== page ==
Assess autonomous navigation capability on snow/ice. Although we had planned for ice, we arrived at Lake Mascoma after a night of heavy snow. Nomad however had no difficulty with 6 inches of snow onto of the ice.

Initially we experienced communication drops out and controller resets but traced those back to power problems. We found Nomad's internal generator was sagging to 80V and this we due to icing in the carborator. We built a left-handed smoke shifter to redirect the generator exhaust onto the carburator to keep it warm and it has been running smoothly at 120V since.

For the bright snow we've closed camera apertures and recalibrated the stereo vision system. There is enough texture on the snow and ice that Nomad is producing excellent terrain maps, although they are mostly flat. Nomad also carries a laser scanner to act as a "virtual bumper". We have verified improved the filtering on the laser so that it is not confused by falling snow. Other refinements to the navigation system have improved tracking of heading by more finely resolving steering arcs.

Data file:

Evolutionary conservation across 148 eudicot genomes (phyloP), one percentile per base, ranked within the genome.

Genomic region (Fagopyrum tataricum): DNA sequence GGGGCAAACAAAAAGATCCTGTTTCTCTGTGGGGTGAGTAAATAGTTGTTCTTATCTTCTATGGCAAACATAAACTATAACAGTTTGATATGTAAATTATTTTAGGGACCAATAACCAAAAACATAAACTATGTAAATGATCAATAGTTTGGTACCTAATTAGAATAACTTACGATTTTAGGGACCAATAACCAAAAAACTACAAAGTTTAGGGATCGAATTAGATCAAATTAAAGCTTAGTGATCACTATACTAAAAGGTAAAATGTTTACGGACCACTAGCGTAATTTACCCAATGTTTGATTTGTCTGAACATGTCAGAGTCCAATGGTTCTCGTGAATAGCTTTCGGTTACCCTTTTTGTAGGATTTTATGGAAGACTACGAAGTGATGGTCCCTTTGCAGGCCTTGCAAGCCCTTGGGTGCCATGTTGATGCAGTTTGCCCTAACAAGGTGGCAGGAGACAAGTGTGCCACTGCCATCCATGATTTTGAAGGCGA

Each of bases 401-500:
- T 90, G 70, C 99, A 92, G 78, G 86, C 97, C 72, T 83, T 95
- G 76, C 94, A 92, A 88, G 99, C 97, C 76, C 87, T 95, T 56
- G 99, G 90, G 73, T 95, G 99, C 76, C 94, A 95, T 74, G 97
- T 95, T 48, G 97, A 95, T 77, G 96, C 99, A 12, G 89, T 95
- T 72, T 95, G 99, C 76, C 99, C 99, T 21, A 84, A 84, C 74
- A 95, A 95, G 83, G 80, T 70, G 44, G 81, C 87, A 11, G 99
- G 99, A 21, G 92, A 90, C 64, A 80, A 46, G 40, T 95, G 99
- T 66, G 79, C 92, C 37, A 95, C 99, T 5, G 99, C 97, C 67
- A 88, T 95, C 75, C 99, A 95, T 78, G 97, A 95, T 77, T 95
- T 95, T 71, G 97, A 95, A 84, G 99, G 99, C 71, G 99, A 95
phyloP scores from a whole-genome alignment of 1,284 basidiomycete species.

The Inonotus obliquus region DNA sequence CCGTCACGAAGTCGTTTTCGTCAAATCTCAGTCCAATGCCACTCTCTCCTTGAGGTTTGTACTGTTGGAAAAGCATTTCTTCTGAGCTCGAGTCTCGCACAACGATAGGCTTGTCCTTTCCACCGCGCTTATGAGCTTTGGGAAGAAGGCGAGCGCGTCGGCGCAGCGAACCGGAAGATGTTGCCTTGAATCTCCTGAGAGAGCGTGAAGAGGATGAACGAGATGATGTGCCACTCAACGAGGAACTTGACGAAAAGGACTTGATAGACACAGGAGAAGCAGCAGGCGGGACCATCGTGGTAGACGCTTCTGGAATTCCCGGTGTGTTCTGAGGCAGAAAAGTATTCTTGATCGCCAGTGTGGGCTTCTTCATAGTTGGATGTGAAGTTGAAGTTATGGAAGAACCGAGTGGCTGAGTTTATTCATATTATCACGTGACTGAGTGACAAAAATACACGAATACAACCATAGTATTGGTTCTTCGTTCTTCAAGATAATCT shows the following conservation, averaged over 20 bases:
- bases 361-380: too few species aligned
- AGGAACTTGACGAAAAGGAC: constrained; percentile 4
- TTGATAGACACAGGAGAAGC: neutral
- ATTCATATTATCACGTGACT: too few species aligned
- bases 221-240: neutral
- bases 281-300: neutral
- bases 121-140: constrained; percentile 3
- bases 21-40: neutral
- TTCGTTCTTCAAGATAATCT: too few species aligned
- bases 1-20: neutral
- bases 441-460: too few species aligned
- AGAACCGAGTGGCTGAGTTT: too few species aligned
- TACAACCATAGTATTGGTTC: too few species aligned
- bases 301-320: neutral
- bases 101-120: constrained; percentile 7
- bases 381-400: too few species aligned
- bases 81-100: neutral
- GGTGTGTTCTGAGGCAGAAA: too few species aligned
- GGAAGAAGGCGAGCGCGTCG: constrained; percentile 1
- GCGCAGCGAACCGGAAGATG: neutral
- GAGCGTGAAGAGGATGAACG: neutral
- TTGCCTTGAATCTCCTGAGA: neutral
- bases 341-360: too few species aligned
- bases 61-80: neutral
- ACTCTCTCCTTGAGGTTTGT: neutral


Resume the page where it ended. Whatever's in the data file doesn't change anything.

Integrate wind turbine. We have conducted a simulation study to solar and wind energy in Antarctica to determine whether our intended test area near Carapace Nunatak will be able to support a continuous solar/wind rover mission. We've installed a wind turbine on Nomad to assess stability and measure output. An anemometer gives us continuous wind speed which we can use to correlate turbine power to our model.

Upcoming

Measure wind turbine performance
Demonstrate continuous 10km traverse

Weather

Cold, 15-25F, still (morning) to light breeze (10-15kph), overcast (mornings) to partly sunny


For information contact:
Dr. Dimitrios Apostolopoulos or
Dr. David Wettergreen

This research is supported by NASA.